Are you ready to start composting at your home? Great! Compositing is not only good for the environment, but it also produces great nutrient dense food for your garden. The good news is that composting isn’t terribly difficult. In fact, it’s pretty hard to ruin your compost. Essentially you just need to be mindful that you’re putting the right items in your compost bin, and you need to turn your compost periodically. Nevertheless, there are a few tips that can help you ensure that your efforts produce the best possible compost supply. Plus, with a little know-how, you can also avoid some common composting downfalls like unwanted pests.
One of the best things about composting is that it helps you limit the amount of trash waste your home produces. Food scraps left over from your cut up fruits and veggies are perfect composting material. However, you wouldn’t leave food out inside your home for fear of attracting pests. The same should go for your compost bin. Many first-time composters will simply throw their food scraps on the top of their compost pile and walk away. However, by doing this you are practically setting the table for any hungry critters in the area. Unless you want the rats and raccoons in your neighborhood to come to consider your compost bin as their personal pantry, there are a couple extra steps you should take.
When you add a new batch of food scraps, be sure to turn your compost well until they are completely covered. This will keep them from smelling and attracting unwanted visitors. Alternatively, you can collect your food scraps in an airtight container until you’re getting ready to do some yard work. After you’ve collected leaves and other spoils from your yard, you can throw the food scrapes underneath a layer of yard clippings to mask their scent.
It takes some time to get into the habit of saving your food and yard waste for your compost bin, but it’s important that you remain consistent. One of the keys to creating a successful compost is diversity. Your compost can’t be entirely made up of a few orange and potato peels that you happened to save. Instead, take special care to be consistent about saving everything down to the very last celery leaf. Once you’ve become more comfortable in your composting technique you can even start saving meat scrapes as well. Resist the urge to simply throw things away because it’s easier to do so. The more biodiversity in your compost, the more nutrient dense it will be.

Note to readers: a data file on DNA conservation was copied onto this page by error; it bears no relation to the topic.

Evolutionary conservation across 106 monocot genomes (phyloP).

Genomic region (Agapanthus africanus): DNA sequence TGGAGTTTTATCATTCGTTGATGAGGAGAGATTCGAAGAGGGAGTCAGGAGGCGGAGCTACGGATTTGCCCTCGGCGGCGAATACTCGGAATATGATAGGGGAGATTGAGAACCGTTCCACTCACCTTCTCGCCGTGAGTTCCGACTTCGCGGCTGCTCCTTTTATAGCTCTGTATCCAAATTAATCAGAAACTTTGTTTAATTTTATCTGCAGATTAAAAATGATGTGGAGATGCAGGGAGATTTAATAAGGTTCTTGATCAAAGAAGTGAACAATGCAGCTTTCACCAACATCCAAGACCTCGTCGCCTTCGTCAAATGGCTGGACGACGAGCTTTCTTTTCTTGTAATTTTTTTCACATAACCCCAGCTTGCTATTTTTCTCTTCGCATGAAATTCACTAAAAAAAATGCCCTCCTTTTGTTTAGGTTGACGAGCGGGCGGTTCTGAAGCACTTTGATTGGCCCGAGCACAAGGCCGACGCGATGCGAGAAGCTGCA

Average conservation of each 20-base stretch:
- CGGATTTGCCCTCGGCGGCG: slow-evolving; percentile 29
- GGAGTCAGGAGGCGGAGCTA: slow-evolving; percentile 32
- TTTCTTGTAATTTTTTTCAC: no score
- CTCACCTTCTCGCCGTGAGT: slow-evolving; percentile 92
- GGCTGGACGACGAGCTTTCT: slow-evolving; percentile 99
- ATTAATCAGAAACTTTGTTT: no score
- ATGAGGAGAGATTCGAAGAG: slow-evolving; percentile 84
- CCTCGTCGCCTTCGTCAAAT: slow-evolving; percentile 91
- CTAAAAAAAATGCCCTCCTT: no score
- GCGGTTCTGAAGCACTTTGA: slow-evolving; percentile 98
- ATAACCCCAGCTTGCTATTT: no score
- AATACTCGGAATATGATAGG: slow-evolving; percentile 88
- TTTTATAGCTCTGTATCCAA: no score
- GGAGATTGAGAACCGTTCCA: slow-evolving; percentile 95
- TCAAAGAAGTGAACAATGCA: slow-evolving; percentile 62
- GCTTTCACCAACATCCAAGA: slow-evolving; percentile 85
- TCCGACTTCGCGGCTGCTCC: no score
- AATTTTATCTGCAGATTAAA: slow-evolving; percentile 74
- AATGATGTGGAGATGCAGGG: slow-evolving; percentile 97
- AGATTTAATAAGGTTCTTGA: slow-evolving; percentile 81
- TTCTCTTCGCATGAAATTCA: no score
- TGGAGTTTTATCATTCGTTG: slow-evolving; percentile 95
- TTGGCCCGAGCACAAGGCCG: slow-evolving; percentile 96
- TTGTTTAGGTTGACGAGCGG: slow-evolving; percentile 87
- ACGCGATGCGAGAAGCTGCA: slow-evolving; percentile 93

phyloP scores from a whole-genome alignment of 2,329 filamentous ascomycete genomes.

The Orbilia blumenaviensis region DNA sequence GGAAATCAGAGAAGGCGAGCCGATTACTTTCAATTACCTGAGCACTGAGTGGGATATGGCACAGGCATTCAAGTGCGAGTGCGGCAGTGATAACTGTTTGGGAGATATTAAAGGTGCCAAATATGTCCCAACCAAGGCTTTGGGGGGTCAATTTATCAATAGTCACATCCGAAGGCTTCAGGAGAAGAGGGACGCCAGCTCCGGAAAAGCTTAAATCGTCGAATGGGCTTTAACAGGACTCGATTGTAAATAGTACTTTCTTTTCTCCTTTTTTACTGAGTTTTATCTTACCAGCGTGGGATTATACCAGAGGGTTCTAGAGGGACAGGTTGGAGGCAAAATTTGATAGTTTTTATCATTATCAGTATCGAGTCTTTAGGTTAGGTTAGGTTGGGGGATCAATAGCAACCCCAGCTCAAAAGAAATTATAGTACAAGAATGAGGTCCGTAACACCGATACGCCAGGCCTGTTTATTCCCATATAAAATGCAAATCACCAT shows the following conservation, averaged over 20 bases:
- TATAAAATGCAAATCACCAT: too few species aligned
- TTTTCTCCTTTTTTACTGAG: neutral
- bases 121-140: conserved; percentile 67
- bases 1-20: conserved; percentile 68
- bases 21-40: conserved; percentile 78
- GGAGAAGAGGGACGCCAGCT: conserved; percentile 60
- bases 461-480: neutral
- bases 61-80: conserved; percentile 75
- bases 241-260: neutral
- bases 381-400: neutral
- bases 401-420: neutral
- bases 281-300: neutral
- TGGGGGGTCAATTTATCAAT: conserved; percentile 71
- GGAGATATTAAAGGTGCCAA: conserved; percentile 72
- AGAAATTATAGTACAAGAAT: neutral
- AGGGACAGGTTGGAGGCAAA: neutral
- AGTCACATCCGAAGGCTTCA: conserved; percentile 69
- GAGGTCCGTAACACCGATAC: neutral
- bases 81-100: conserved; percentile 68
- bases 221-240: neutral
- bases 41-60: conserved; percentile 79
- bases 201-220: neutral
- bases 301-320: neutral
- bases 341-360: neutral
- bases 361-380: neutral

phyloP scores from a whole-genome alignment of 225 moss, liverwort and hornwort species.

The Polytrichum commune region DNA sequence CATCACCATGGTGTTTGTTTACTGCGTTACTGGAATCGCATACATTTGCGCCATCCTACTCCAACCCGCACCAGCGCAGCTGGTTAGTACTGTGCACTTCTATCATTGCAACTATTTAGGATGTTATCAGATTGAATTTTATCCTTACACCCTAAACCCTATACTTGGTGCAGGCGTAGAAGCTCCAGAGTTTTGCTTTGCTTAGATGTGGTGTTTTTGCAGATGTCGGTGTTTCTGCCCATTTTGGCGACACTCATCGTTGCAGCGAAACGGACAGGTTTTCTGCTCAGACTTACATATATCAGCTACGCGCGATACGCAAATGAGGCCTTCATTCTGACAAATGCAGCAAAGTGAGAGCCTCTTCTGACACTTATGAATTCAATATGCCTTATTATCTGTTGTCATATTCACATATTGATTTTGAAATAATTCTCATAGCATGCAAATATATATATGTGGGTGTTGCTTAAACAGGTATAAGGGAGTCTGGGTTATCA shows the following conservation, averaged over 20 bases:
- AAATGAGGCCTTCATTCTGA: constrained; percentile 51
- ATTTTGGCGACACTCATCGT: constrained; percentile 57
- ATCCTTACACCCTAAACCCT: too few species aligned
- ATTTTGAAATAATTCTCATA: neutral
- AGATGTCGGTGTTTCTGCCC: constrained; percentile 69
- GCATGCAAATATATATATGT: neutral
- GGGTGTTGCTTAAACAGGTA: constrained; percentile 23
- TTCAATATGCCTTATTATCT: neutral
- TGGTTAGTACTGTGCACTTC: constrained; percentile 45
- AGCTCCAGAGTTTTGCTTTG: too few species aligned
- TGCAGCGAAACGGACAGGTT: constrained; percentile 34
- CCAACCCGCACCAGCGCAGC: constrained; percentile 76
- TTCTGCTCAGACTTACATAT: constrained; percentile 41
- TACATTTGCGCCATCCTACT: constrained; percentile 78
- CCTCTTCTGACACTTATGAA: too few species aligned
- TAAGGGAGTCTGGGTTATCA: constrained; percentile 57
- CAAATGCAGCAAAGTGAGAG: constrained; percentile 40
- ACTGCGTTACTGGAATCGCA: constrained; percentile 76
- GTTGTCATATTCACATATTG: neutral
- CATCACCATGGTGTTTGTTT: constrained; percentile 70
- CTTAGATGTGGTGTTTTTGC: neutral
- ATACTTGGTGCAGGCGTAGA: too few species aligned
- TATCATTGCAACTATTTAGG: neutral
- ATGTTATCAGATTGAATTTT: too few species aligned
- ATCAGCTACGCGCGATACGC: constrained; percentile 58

One reason why many first-time composters give up on their pile is that they mistakenly start out doing more work than they need to. There’s a common belief that you need to chop up all of your compostable items into the smallest possible pieces. The idea is that by starting out with smaller pieces you will help the decomposition process along. There is some truth to this theory. Smaller pieces will break down faster, however, that’s not necessarily always a good thing. Compost that breaks down over a longer period of time tends to have more of the desired potting soil texture. On the other hand, compost that breaks down quickly can be soggy and difficult to manage. The good news is that this means less work for you. It’s okay to break down some large items into smaller pieces, but for most food scrapes, feel free to toss them in as is!
Another way to maintain the biodiversity in your compost pile is to include just as much green waste from your yard as food scraps. When you rake up your leaves, you may be tempted to simply toss your green waste piles in the trash can. However, these items are essential to your compost pile. In fact, master composters will often keep reserves of dried leaves just so they can create even layers of yard and food waste.
Grass, however, is another story. Some grass is fine in your compost bin, however, you want to add this in sparingly. Just like tiny bits of food waste, grass can block the necessary air flow within your bin, leading to a soggy compost pile. A better way to use grass clippings in your yard is to simply leave them be. Removing the collection bag from your lawn mower allows clippings to simply fall back to the ground where they will act as a natural fertilizer for your lawn.
There’s nothing more satisfying than finally getting to use your compost in your garden. But after months of carefully tending to your compost pile, be careful not to get carried away. One mistake inexperienced composters make is using too much compost throughout their yard. When mixing with other planting mediums, such as potting soil, your blend should really only consist of about one-quarter compost. You can also sprinkle a couple inches of compost in plant beds and around trees and shrubs. However, this should only be done about once per year.
For more information on quality topsoil to mix with your compost, come into Cal Blend Soils. We have all of the landscaping supplies you need to keep your yard looking its best.